‘Loki’ a 7 yo sports horse arrived at my yard for rehabilitation in February ’21, primarily with a two year history of variable level intermittent lameness in front. His right fore was lower and flatter than his left fore. Previously he also had intermittent hind limb lameness, and found it hard to stretch over his topline.
He was in extremely light work on straight lines in walk with a tiny amount of trot as his soundness allowed, had previously had huge amounts of box rest or very limited turnout, and all conventional routes had been exhausted, but he ‘never quite came right’.
TIMELINE PRE EP intervention
Loki was rehabilitated at the Equine Podiatrist’s yard.
Over his 3 month stay he had only time to grow ‘half a hoof capsule’. The full effect of these changes will be seen when the new hoof reaches the ground, and the old hoof has grown out, with still more improvements likely over a longer period of time
On arrival he was landing incorrectly toe first on all four feet, when he left to return home, his hind feet were landing correctly when barefoot and his front feet were landing correctly when barefoot on a soft surface, or in boots and pads on a hard surface.
He was also sound on a circle in walk and trot on the lunge, and was ready to start light ridden work again
The rehabilitation protocol was to
•Take shoes off, and fitt boots and pads on all four feet for protection and comfort when necessary – vital to keep horses comfortable when transitioning to barefoot
•Trim the feet to encourage correct function and balance – because he was on site he could be trimmed ‘little and often’ meaning everything stayed optimal, helping to speed up the improvements
•The boots and pads also provided appropriate stimulation, and so returned correct function to all of the structures in his feet, meaning they were finally able to recover the previous degeneration and gain strength
•He was turned out 24/7 using a mixture of surfaced track and large grazing areas – essential for his mind as well as his body and feet
•As he became more reliably sound in his boots and pads, he was hand walked around the lanes to increase the stimulation and therefore the strength in his feet
•He was seen regularly by a chartered physiotherapist, and put on a rehab program of stretches and exercises to help his body – within 5 weeks he had lost all of the compensatory muscular issues he had been suffering from
•He was fed a balanced, sensible, barefoot friendly diet with free access to hay and appropriate grazing and gut support products to help his gut recover from what he’d experienced before.
The sequence of lateral shots below show the new growth coming down from the coronary band at a much better angle , with no new event lines. By the time of the last photo this has reached half way, fitting with the 3 month timeframe since the shoes came off – you can also see this on the dorsal shots on the next page. The whole foot has stopped migrating forwards, and is coming back underneath the limb. The breakover at the toe is fairly close to optimal by the final photo and once the new growth reaches the ground this should be truly correct. Although the heels were never terribly underun on this foot, if you look at the hairline it has stopped ‘curling under’ at the heels and become straighter, meaning the digital cushion and lateral cartilages here are fuller and stronger – you can see this nicely on the palmar shots on the next page. This has corrected the collapsed internal arch. All of this has created a much better hoof pastern axis – you can see this by comparing the pastern /dorsal hoof wall angles to the ground – there is approximately 10 degrees difference in the first and last photos! This means less strain on joints, tendons, ligaments and muscles further up the limb too.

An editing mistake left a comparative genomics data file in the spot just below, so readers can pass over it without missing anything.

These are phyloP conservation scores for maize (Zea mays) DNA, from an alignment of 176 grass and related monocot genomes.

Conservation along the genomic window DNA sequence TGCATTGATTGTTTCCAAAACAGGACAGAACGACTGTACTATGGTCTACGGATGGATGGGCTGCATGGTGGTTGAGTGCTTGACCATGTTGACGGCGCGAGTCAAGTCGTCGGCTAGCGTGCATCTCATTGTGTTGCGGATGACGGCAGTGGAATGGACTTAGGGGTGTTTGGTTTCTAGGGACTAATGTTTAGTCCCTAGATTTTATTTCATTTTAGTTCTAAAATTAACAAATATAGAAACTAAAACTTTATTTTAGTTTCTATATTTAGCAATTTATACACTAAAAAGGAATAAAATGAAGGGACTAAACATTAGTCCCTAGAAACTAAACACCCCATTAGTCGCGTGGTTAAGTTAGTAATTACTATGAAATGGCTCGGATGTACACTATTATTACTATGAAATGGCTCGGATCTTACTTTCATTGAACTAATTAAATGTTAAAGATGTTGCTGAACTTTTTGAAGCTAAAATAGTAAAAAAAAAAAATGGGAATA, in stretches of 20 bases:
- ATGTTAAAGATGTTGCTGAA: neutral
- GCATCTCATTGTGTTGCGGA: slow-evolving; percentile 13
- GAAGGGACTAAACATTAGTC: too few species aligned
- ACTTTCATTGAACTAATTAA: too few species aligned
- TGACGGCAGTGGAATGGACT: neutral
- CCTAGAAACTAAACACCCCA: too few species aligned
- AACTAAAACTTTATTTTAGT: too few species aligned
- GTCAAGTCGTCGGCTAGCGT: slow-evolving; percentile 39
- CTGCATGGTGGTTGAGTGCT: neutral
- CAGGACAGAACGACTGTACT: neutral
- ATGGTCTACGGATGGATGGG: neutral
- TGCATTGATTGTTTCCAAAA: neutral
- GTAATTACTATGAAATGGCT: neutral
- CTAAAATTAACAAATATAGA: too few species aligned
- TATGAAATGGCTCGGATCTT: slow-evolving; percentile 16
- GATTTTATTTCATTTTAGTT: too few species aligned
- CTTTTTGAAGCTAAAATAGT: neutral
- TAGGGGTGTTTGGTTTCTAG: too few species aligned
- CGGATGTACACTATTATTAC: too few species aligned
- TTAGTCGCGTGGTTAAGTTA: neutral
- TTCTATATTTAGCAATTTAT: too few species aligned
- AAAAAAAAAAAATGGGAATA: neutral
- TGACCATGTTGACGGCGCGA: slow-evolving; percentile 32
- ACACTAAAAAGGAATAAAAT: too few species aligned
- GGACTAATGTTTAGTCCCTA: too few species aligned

The right fore showed worse pathology than the left fore – negative palmar angles had been confirmed on x-ray, the heels were underunning, and the dorsal wall bullnosing, indicating an incorrect toe first landing.
The sequence of lateral shots below show the new growth coming down at a very different and much better angle – look at the huge difference most noticeable in the last photo. You can also see this on the dorsal shots on the next page. The new dorsal wall is growing straight rather than bullnosing, meaning the landing is now correct heel first. The whole foot has stopped migrating forwards, and is coming back underneath the limb . the breakover at the toe is slowly improving and once the new growth reaches the ground this should be truly correct. The heels were fairly underun – look at the first and last photo and compare the angle of the wall at the heels, and the point where this meets the ground –very almost corrected – just a little more time needed. The hairline has almost stopped ‘curling under’ at the heels and become straighter, as the digital cushion and lateral cartilages have become fuller and stronger, so correcting the collapsed internal arch. This is all creating a much better hoof pastern axis – you can see this by comparing the pastern and new dorsal wall angles to the ground – like the lf there is approximately 10 degrees difference in the first and last photos!